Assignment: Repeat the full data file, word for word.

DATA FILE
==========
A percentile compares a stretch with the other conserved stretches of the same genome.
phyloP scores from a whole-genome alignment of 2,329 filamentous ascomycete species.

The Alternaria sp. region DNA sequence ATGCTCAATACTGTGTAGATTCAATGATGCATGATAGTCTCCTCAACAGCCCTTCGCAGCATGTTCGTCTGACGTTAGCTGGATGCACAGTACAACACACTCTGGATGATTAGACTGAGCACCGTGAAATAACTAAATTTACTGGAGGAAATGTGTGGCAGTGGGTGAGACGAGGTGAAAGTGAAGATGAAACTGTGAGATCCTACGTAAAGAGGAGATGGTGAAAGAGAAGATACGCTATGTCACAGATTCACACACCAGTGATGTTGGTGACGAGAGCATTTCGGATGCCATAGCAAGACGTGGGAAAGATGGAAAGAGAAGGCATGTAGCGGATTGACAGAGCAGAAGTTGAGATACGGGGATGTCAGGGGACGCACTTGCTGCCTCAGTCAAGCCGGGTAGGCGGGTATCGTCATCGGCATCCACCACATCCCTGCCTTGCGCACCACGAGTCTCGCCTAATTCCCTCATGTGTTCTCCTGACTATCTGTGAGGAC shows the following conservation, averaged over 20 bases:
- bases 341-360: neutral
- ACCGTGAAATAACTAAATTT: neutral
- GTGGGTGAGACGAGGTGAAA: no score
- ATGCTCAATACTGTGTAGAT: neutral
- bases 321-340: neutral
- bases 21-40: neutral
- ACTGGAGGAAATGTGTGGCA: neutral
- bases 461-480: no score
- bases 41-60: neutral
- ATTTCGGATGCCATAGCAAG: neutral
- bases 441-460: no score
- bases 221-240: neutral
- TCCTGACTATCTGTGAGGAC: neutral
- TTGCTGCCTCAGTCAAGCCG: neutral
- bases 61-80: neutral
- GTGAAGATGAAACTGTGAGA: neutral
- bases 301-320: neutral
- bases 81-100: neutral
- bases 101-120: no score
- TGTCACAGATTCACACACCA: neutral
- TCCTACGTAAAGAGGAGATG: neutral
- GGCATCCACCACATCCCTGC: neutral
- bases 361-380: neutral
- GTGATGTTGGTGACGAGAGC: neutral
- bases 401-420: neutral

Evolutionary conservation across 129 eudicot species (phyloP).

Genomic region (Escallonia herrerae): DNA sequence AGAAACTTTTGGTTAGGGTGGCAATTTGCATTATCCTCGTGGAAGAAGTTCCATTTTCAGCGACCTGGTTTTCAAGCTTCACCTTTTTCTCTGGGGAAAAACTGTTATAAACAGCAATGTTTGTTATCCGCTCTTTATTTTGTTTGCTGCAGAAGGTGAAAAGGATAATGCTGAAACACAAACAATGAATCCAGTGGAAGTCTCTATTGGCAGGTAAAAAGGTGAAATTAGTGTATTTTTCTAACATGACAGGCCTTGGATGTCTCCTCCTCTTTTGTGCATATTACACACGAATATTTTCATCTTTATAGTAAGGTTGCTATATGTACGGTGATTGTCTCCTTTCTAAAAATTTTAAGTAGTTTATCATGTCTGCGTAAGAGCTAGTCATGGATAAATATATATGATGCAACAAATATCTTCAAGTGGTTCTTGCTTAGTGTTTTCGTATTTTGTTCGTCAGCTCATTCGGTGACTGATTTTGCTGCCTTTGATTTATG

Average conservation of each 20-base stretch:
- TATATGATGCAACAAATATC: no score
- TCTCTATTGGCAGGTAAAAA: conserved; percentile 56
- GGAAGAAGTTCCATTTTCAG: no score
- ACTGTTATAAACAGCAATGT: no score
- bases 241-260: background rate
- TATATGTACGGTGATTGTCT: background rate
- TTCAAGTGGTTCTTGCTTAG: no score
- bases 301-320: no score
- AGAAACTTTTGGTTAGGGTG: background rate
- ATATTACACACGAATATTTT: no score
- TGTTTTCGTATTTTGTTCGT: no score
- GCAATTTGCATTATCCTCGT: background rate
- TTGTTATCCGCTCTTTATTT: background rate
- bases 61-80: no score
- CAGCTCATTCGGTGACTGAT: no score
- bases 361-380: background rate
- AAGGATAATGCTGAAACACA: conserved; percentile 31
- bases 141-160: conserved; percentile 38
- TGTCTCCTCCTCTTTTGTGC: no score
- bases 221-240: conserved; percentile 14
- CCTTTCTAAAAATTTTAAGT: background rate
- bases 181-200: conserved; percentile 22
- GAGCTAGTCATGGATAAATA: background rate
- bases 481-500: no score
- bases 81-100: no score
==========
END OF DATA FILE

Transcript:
A percentile compares a stretch with the other conserved stretches of the same genome.
phyloP scores from a whole-genome alignment of 2,329 filamentous ascomycete species.

The Alternaria sp. region DNA sequence ATGCTCAATACTGTGTAGATTCAATGATGCATGATAGTCTCCTCAACAGCCCTTCGCAGCATGTTCGTCTGACGTTAGCTGGATGCACAGTACAACACACTCTGGATGATTAGACTGAGCACCGTGAAATAACTAAATTTACTGGAGGAAATGTGTGGCAGTGGGTGAGACGAGGTGAAAGTGAAGATGAAACTGTGAGATCCTACGTAAAGAGGAGATGGTGAAAGAGAAGATACGCTATGTCACAGATTCACACACCAGTGATGTTGGTGACGAGAGCATTTCGGATGCCATAGCAAGACGTGGGAAAGATGGAAAGAGAAGGCATGTAGCGGATTGACAGAGCAGAAGTTGAGATACGGGGATGTCAGGGGACGCACTTGCTGCCTCAGTCAAGCCGGGTAGGCGGGTATCGTCATCGGCATCCACCACATCCCTGCCTTGCGCACCACGAGTCTCGCCTAATTCCCTCATGTGTTCTCCTGACTATCTGTGAGGAC shows the following conservation, averaged over 20 bases:
- bases 341-360: neutral
- ACCGTGAAATAACTAAATTT: neutral
- GTGGGTGAGACGAGGTGAAA: no score
- ATGCTCAATACTGTGTAGAT: neutral
- bases 321-340: neutral
- bases 21-40: neutral
- ACTGGAGGAAATGTGTGGCA: neutral
- bases 461-480: no score
- bases 41-60: neutral
- ATTTCGGATGCCATAGCAAG: neutral
- bases 441-460: no score
- bases 221-240: neutral
- TCCTGACTATCTGTGAGGAC: neutral
- TTGCTGCCTCAGTCAAGCCG: neutral
- bases 61-80: neutral
- GTGAAGATGAAACTGTGAGA: neutral
- bases 301-320: neutral
- bases 81-100: neutral
- bases 101-120: no score
- TGTCACAGATTCACACACCA: neutral
- TCCTACGTAAAGAGGAGATG: neutral
- GGCATCCACCACATCCCTGC: neutral
- bases 361-380: neutral
- GTGATGTTGGTGACGAGAGC: neutral
- bases 401-420: neutral

Evolutionary conservation across 129 eudicot species (phyloP).

Genomic region (Escallonia herrerae): DNA sequence AGAAACTTTTGGTTAGGGTGGCAATTTGCATTATCCTCGTGGAAGAAGTTCCATTTTCAGCGACCTGGTTTTCAAGCTTCACCTTTTTCTCTGGGGAAAAACTGTTATAAACAGCAATGTTTGTTATCCGCTCTTTATTTTGTTTGCTGCAGAAGGTGAAAAGGATAATGCTGAAACACAAACAATGAATCCAGTGGAAGTCTCTATTGGCAGGTAAAAAGGTGAAATTAGTGTATTTTTCTAACATGACAGGCCTTGGATGTCTCCTCCTCTTTTGTGCATATTACACACGAATATTTTCATCTTTATAGTAAGGTTGCTATATGTACGGTGATTGTCTCCTTTCTAAAAATTTTAAGTAGTTTATCATGTCTGCGTAAGAGCTAGTCATGGATAAATATATATGATGCAACAAATATCTTCAAGTGGTTCTTGCTTAGTGTTTTCGTATTTTGTTCGTCAGCTCATTCGGTGACTGATTTTGCTGCCTTTGATTTATG

Average conservation of each 20-base stretch:
- TATATGATGCAACAAATATC: no score
- TCTCTATTGGCAGGTAAAAA: conserved; percentile 56
- GGAAGAAGTTCCATTTTCAG: no score
- ACTGTTATAAACAGCAATGT: no score
- bases 241-260: background rate
- TATATGTACGGTGATTGTCT: background rate
- TTCAAGTGGTTCTTGCTTAG: no score
- bases 301-320: no score
- AGAAACTTTTGGTTAGGGTG: background rate
- ATATTACACACGAATATTTT: no score
- TGTTTTCGTATTTTGTTCGT: no score
- GCAATTTGCATTATCCTCGT: background rate
- TTGTTATCCGCTCTTTATTT: background rate
- bases 61-80: no score
- CAGCTCATTCGGTGACTGAT: no score
- bases 361-380: background rate
- AAGGATAATGCTGAAACACA: conserved; percentile 31
- bases 141-160: conserved; percentile 38
- TGTCTCCTCCTCTTTTGTGC: no score
- bases 221-240: conserved; percentile 14
- CCTTTCTAAAAATTTTAAGT: background rate
- bases 181-200: conserved; percentile 22
- GAGCTAGTCATGGATAAATA: background rate
- bases 481-500: no score
- bases 81-100: no score